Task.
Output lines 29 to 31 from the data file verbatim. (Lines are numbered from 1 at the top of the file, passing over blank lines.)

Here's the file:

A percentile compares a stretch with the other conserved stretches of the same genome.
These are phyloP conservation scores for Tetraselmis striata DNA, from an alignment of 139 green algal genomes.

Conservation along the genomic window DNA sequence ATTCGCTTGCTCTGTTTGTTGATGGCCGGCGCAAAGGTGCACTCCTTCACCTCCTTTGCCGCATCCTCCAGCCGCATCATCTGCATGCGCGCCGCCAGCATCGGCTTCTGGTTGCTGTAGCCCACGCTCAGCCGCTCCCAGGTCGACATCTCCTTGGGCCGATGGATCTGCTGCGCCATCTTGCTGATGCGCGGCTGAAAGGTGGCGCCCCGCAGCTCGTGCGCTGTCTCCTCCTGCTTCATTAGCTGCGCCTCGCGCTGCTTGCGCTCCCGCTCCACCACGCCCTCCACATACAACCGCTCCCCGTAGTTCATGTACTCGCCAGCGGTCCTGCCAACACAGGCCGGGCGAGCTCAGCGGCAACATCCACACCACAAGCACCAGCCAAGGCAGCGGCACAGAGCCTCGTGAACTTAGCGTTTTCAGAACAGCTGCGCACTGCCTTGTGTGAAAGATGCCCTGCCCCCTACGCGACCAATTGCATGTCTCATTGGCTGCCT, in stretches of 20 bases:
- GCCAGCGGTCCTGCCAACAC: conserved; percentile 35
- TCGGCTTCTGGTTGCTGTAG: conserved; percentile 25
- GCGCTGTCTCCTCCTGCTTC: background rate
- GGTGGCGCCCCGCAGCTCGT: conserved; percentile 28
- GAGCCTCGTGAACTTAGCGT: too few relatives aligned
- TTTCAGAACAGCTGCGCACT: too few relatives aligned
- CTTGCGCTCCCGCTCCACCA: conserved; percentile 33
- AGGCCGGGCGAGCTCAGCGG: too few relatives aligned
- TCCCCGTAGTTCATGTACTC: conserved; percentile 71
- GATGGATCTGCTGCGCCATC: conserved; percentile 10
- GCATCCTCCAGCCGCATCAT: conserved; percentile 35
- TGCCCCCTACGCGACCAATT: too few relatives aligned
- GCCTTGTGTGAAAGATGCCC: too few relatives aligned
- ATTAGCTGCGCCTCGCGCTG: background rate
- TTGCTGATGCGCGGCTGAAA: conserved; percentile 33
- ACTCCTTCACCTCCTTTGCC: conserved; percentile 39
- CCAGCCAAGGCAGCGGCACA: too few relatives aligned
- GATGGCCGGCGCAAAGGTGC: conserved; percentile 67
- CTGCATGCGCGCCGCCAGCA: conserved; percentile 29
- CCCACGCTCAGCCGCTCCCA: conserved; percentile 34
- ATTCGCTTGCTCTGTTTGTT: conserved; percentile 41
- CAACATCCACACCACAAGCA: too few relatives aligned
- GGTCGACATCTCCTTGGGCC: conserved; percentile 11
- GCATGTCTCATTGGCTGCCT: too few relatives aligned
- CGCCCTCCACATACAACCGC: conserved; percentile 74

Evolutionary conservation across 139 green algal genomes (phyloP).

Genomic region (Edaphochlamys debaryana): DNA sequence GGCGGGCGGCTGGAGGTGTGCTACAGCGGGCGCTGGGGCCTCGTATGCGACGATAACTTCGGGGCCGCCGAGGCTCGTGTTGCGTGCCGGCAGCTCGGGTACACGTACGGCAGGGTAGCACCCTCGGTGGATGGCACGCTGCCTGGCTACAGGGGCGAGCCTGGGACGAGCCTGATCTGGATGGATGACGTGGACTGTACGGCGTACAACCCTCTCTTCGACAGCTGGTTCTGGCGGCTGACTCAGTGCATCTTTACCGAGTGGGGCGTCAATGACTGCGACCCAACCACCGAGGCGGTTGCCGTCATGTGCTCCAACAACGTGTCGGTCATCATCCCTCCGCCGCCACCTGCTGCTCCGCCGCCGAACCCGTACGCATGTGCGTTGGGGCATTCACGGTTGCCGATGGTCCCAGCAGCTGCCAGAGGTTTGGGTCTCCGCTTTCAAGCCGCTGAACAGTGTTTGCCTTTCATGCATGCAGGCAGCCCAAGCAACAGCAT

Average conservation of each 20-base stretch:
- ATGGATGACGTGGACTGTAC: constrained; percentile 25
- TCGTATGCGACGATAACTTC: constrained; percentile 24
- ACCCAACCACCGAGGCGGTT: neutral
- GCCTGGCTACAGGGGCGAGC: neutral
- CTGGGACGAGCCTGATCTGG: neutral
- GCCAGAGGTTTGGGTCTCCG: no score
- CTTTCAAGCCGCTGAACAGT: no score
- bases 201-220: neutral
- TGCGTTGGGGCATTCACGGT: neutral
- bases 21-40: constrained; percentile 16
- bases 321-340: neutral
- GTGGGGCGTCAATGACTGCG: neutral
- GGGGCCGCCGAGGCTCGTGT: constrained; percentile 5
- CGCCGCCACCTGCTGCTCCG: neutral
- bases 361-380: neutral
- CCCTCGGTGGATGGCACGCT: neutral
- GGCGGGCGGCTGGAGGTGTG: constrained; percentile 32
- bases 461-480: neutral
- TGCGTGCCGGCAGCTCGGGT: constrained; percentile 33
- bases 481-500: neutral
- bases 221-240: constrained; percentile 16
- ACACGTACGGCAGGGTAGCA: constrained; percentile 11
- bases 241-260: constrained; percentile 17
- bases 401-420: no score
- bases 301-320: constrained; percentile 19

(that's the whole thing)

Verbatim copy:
Evolutionary conservation across 139 green algal genomes (phyloP).

Genomic region (Edaphochlamys debaryana): DNA sequence GGCGGGCGGCTGGAGGTGTGCTACAGCGGGCGCTGGGGCCTCGTATGCGACGATAACTTCGGGGCCGCCGAGGCTCGTGTTGCGTGCCGGCAGCTCGGGTACACGTACGGCAGGGTAGCACCCTCGGTGGATGGCACGCTGCCTGGCTACAGGGGCGAGCCTGGGACGAGCCTGATCTGGATGGATGACGTGGACTGTACGGCGTACAACCCTCTCTTCGACAGCTGGTTCTGGCGGCTGACTCAGTGCATCTTTACCGAGTGGGGCGTCAATGACTGCGACCCAACCACCGAGGCGGTTGCCGTCATGTGCTCCAACAACGTGTCGGTCATCATCCCTCCGCCGCCACCTGCTGCTCCGCCGCCGAACCCGTACGCATGTGCGTTGGGGCATTCACGGTTGCCGATGGTCCCAGCAGCTGCCAGAGGTTTGGGTCTCCGCTTTCAAGCCGCTGAACAGTGTTTGCCTTTCATGCATGCAGGCAGCCCAAGCAACAGCAT

Average conservation of each 20-base stretch: